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2015 team captains

Some college football teams have already announced next season's team captains. Carroll, however, will wait until players get well into the fall before asking for a vote on the Saints' leaders.

The University of Montana Western Bulldogs announced their football team captains via Twitter on Tuesday.

One tweet, and the internet knew Riley Martello, Hunter Thomsen, Donovan Hucke and Jay Owens would be the Bulldogs’ 2017 captains.

In the age of social media, garnering any kind of attention -- especially during football’s offseason -- is a contrived marketing effort. Teams know building hype and remaining relevant is essential to their brand, and many leverage the platforms to recruit.

And then, there’s Carroll College.

Yes, the Saints, too, are social-media minded. In a lot of ways, Carroll sets the bar for the conference in terms of social engagement.

But when it comes to choosing team captains, coach Mike Van Diest doesn’t leave summer’s temptation to chance. Unless the Saints have recently altered philosophies, fans won’t be seeing a tweet to announce Saints captains. Team captains at Carroll will be determined after two-a-days in the fall, giving the team extra time to hash out its next leader.

“I want to wait until the fall because I’ve been on times where they vote on captains in the spring, I’ve played on teams, and that guy wasn’t a very good captain in the summer,” Van Diest said. “He came back and he got benched. Not because he wasn’t a good player, but because he wasn’t a good person. Or maybe they didn’t work out hard in the summer.”

It also gives Van Diest a chance to see how his freshman will vote, though he hesitates reading too much into the mentality of incoming freshman.

“Freshmen probably, in all honesty, I don’t know that they have a right to vote,” Van Diest said. “A lot of times they are just going to vote for the player at their position that they hang around the most.”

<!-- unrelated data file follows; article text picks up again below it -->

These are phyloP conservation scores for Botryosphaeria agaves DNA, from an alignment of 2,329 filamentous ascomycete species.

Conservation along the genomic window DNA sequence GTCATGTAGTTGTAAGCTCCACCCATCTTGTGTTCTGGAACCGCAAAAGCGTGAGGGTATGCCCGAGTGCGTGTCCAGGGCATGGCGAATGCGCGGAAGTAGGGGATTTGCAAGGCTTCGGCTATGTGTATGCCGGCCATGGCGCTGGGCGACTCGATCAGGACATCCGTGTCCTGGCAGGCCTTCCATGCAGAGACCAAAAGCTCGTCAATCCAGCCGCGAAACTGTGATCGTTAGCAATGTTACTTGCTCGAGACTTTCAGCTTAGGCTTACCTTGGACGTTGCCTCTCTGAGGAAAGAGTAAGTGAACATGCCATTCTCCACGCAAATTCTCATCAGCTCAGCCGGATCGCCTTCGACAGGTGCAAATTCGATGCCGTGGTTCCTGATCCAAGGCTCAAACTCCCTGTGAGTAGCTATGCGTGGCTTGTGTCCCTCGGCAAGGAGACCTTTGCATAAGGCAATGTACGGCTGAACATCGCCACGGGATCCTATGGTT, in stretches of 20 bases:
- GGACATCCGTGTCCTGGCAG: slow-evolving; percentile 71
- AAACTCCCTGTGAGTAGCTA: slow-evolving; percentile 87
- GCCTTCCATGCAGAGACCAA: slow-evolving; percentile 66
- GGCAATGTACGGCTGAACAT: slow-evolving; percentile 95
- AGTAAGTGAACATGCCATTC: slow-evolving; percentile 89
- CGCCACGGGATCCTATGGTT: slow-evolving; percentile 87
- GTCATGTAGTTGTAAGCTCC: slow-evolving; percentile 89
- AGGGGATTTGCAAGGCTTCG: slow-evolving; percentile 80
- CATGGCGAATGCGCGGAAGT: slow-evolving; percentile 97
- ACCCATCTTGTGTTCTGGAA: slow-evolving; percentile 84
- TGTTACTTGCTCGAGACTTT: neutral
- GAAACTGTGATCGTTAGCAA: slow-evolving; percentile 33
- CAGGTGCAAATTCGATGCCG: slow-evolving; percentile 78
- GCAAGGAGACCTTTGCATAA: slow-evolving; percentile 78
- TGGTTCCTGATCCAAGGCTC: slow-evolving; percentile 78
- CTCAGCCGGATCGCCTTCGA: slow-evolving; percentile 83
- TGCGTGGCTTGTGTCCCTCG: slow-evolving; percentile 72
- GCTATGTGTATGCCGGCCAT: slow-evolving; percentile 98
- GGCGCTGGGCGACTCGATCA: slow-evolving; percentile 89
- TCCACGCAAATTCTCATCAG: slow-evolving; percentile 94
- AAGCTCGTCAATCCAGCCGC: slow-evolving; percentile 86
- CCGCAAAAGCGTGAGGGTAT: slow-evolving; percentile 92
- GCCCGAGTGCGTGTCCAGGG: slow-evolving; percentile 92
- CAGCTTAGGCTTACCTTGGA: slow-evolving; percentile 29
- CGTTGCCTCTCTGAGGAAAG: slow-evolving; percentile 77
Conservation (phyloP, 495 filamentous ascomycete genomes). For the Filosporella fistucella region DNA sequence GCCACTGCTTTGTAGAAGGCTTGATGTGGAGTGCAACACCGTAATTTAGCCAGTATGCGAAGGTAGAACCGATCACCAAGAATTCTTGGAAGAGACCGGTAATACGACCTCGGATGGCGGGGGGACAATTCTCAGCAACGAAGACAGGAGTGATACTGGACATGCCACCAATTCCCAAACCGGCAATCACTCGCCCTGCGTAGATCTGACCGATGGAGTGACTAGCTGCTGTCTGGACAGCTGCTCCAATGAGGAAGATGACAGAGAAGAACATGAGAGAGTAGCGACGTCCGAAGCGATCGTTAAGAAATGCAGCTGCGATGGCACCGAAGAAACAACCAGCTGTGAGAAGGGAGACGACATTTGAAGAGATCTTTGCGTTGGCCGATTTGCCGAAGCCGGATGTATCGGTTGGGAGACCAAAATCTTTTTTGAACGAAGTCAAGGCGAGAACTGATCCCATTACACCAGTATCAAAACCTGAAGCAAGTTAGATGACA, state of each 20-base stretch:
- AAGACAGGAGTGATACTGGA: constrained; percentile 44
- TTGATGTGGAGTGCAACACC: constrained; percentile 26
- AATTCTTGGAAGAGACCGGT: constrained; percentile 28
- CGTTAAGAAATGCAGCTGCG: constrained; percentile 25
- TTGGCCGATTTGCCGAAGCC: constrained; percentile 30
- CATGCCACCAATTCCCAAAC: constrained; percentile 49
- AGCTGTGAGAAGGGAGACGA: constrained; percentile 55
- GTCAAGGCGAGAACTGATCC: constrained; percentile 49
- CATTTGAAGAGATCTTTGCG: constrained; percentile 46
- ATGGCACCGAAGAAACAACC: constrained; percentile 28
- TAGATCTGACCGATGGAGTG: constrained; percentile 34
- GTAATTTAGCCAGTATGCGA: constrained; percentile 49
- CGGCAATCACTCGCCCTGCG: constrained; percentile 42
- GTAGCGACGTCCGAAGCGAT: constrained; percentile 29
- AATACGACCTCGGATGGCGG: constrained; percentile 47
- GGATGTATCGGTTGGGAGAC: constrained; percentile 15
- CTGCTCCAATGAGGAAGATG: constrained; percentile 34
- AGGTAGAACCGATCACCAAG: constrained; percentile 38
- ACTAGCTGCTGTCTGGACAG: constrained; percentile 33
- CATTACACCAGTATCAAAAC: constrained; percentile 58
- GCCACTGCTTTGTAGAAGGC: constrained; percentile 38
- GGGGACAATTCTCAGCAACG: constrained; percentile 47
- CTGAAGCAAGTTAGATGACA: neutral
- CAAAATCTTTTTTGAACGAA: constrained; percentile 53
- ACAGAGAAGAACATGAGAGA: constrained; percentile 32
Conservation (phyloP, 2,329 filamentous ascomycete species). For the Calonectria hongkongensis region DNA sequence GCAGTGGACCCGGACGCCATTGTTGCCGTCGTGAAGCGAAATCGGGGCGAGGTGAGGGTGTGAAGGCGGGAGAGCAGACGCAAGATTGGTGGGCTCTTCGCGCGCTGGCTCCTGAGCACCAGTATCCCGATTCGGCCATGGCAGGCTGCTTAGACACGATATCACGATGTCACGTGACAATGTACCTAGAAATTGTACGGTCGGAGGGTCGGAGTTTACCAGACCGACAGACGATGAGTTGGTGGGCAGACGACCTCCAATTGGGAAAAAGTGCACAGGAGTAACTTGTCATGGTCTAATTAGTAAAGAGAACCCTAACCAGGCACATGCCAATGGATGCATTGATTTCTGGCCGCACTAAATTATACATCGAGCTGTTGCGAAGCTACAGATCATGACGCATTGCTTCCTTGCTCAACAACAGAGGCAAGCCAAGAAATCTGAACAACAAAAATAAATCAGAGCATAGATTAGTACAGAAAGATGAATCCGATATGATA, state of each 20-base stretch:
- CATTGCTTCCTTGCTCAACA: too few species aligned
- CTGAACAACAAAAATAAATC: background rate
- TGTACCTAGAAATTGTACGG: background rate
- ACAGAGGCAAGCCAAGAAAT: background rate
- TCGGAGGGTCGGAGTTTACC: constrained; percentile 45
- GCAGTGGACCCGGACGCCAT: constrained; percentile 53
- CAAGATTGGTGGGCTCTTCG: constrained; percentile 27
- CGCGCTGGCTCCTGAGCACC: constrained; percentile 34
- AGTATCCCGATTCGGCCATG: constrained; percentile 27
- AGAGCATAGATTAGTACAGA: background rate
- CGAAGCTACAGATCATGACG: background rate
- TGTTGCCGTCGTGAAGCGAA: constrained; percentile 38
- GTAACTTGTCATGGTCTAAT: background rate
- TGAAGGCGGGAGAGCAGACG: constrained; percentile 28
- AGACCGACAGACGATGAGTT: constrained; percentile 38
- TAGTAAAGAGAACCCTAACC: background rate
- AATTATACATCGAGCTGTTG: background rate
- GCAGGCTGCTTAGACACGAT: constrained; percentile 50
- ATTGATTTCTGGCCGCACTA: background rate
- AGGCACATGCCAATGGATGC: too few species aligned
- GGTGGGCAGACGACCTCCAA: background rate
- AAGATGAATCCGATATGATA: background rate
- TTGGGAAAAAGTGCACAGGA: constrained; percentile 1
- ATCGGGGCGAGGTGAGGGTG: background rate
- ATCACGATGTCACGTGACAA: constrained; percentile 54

Whether or not the vote appears to be thoughtful, Van Diest still gains valuable information from his underclassmen. Each player signs their name to their vote, giving the coach an insight into what his players believe to be a leader.

“If I see a player vote for somebody who probably shouldn’t be a captain, I know it’s a popularity contest,” Van Diest said.

Last year, in a press release on Aug. 20 -- 11 days before their first game -- and via a news story on their athletics website, the Saints announced their captains: Joel Kramer, JT Linder, Jake Konen and Kyle Smith. The players had proven in fall practices they could lead, and inspired some freshman along the way. All four were major contributors during a down season for Carroll.

Van Diest again wants to see which players can prove themselves in the fall.

“A freshman is in here for two and a half weeks and he votes for a guy and he sees something,” Van Diest said. “That guy has made a good impression for that kid. And that kid has a good insight on what a leader should be and he’s going to be captain someday. I get an insight on what he’s thinking. It gives me a lot.”

While the Saints continue to tinker with their two-deep, having wrapped up spring practices last Saturday, the chances for players to exude leadership skills started the moment the final practice ended.

Leading in the spring, summer and fall is the recipe to becoming a captain.

The second phase of that process is now underway.

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Sports Reporter

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